• ​good to focus on being a producer not just a consumer; use it as a device for learning
  • parents as partners
  • liked having Naho involved in team teaching

Suggestions for next year:

  • adjust words in word bundle activity
  • share movies between classes
  • Be more intentional about assessment next year. Be sure to build in the self reflection at the end of the unit, sharing things they’ve learned and how they feel about technology.

My Reflection

I was pleased with how this unit went over all.  Systematic approach to introducing 1:1 program through Social Studies unit gave us plenty of time to get students ready for this  adventure.  There is absolutely no way to do this right without having it in the curriculum.

I loved co-teaching with the classroom teachers.  The down side was that other teachers and other grades were not seeing me that much at the beginning of the year.  I have over 50 new grade 1 students to get to know, and it is taking a little slower than I would like.

Swim team study hall was a pitfall we didn’t anticipate. With fairly limited supervision, it’s difficult to carefully monitor students’ tech use.  Next year, we will not let the kids use their laptops during that time.

Overall, kids have been really good about including adults when something happens, parents are well aware of what is going on in the classrooms, and there have been no hurtful interactions online — as there were last year.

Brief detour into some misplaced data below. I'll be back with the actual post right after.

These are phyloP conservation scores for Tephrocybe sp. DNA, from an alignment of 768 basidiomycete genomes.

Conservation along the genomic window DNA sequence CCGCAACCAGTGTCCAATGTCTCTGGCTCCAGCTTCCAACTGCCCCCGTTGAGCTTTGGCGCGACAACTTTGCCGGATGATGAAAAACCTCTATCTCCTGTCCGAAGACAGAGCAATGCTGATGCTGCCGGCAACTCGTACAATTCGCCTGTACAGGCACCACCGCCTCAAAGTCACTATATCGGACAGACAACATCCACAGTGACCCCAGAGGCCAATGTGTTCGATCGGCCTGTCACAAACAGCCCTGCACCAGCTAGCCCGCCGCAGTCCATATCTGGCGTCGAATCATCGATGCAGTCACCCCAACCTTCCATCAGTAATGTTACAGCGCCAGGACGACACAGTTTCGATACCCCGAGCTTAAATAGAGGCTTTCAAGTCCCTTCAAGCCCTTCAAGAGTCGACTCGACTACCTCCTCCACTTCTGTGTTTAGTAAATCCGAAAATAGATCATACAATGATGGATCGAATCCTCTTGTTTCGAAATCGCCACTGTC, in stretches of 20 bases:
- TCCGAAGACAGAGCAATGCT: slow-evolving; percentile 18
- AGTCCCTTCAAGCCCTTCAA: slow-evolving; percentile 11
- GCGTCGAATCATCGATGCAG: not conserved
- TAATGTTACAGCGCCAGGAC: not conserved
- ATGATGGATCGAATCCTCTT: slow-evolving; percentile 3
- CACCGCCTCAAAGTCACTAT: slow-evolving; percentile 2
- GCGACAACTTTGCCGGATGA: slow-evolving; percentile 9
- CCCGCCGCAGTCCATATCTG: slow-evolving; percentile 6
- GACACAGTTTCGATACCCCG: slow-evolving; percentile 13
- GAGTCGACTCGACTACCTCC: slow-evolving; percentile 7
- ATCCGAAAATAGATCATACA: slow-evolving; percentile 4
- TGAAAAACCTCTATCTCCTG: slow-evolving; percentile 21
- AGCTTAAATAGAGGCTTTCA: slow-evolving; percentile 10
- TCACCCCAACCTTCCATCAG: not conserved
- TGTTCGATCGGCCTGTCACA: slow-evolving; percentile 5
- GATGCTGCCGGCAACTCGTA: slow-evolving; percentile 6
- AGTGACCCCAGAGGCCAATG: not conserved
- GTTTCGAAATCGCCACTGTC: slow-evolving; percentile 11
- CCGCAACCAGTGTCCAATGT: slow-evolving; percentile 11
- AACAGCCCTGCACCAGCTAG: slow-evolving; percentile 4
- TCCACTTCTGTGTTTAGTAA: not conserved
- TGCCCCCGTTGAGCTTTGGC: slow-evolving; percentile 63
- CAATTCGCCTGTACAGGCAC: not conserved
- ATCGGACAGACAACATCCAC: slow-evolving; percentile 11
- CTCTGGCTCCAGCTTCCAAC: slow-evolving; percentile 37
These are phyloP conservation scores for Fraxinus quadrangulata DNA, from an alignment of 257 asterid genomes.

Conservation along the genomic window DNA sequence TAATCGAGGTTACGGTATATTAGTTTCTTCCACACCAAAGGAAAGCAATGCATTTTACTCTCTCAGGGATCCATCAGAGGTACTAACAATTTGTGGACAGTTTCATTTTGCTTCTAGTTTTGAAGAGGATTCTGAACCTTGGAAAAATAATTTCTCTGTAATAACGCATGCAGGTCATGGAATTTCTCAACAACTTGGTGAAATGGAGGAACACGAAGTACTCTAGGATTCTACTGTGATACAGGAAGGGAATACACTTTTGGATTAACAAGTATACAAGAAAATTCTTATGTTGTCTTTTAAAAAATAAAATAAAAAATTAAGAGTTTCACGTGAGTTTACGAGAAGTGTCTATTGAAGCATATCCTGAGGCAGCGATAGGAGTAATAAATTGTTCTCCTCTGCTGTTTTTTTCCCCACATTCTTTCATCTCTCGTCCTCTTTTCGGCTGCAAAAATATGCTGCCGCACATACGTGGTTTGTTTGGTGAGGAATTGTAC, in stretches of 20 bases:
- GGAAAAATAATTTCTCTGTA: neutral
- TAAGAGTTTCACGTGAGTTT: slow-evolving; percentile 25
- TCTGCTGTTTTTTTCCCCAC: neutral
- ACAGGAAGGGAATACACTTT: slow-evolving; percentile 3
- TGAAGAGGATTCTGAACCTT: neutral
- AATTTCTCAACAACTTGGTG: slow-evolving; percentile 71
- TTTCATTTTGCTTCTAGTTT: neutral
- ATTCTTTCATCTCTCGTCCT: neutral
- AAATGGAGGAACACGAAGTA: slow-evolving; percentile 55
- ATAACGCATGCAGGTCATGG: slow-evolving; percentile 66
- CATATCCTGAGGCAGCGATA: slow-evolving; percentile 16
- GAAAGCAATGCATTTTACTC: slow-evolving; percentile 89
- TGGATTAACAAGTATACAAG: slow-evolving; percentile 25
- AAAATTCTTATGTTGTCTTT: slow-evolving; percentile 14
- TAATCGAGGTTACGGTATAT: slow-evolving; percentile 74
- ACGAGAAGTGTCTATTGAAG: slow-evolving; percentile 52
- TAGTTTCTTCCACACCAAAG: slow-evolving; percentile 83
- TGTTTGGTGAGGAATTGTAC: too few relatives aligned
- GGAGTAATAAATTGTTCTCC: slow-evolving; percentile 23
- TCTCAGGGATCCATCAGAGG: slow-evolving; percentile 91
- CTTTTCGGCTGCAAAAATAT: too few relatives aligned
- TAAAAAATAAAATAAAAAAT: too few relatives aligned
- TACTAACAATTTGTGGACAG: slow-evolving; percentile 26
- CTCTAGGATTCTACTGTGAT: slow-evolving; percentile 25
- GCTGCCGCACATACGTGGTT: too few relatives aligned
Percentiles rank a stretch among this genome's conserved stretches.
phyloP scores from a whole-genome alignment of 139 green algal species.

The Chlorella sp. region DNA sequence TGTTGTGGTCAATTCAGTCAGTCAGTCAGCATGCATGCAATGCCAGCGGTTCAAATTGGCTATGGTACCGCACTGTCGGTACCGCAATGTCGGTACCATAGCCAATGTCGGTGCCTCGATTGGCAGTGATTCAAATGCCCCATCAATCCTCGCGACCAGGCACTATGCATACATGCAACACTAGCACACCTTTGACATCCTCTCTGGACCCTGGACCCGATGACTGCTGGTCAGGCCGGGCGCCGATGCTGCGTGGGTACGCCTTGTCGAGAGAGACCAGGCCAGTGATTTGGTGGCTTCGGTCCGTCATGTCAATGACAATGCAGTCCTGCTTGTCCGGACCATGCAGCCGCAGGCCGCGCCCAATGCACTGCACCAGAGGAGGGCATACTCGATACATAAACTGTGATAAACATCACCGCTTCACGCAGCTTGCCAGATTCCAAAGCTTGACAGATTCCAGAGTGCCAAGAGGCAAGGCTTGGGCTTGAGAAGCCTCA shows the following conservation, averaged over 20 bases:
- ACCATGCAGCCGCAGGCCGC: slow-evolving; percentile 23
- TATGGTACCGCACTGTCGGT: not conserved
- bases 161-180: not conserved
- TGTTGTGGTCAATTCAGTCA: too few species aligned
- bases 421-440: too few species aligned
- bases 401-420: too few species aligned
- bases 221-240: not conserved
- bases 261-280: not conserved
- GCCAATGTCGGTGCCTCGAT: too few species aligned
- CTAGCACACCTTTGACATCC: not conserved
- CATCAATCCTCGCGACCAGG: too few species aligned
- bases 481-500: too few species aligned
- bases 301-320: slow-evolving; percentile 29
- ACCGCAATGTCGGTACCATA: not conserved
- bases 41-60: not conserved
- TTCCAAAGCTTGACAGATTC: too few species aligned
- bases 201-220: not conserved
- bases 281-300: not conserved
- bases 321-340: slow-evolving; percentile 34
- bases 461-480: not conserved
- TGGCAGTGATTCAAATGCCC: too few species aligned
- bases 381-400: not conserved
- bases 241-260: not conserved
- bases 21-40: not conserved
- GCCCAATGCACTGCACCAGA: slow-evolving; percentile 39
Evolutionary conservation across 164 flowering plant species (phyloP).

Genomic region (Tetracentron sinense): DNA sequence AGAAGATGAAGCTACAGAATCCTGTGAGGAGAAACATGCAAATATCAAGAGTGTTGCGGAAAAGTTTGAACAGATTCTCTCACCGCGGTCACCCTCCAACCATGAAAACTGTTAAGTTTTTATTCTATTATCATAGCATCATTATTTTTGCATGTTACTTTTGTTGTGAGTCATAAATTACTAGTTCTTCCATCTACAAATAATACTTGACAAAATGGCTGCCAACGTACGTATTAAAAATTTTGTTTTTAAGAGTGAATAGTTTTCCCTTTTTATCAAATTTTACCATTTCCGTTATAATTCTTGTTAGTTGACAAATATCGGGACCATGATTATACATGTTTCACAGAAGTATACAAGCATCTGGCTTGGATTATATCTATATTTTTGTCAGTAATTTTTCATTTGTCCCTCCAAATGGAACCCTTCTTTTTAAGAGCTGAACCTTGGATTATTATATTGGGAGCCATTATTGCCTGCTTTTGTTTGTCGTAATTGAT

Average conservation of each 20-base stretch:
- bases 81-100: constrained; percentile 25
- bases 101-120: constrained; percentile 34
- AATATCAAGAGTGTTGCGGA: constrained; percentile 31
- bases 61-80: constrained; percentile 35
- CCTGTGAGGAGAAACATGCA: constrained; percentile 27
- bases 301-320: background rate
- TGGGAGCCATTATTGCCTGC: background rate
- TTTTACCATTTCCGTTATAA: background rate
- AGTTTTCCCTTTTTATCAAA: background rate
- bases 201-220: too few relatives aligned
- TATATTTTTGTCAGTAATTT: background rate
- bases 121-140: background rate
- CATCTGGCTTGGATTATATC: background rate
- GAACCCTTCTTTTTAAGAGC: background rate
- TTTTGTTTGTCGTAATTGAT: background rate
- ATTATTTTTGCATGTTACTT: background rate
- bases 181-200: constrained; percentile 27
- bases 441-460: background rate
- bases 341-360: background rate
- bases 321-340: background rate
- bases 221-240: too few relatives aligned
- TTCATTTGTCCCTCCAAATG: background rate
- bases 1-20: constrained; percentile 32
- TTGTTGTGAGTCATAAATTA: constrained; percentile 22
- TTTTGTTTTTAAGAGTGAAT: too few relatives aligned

The process of getting children ready to use technology in learning takes tons of planning and conversation, and I believe that this process is as important as actually using the technology per se.

Thank you Kim for offering COETAIL in Japan. I have grown leaps and bounds as a semi tech savvy counselor.  I will continue integrating technology in my guidance classes.

お世話になりました。

*image from http://office.microsoft.com/ja-jp/images/results.aspx?qu=%E7%B4%85%E8%91%89&ctt=1#ai:MP900400815|mt:0|
Posted in 21st Century School, COETAIL, Digital Citizenship, Technology | 1 Comment

Acceptable Use Agreement: New and Improved.

Every year we tweak our Acceptable Use Agreement, last year, to the point that last year we’d lost track of what version we were supposed to be using.  Finally this year we created an Agreement we are pleased with, and can use as a working document in every classroom.  Here it is below. ( I tried for a while to embed issuu to this blog, but couldn’t do it.  Embedding is still a challenge.)

View the pdf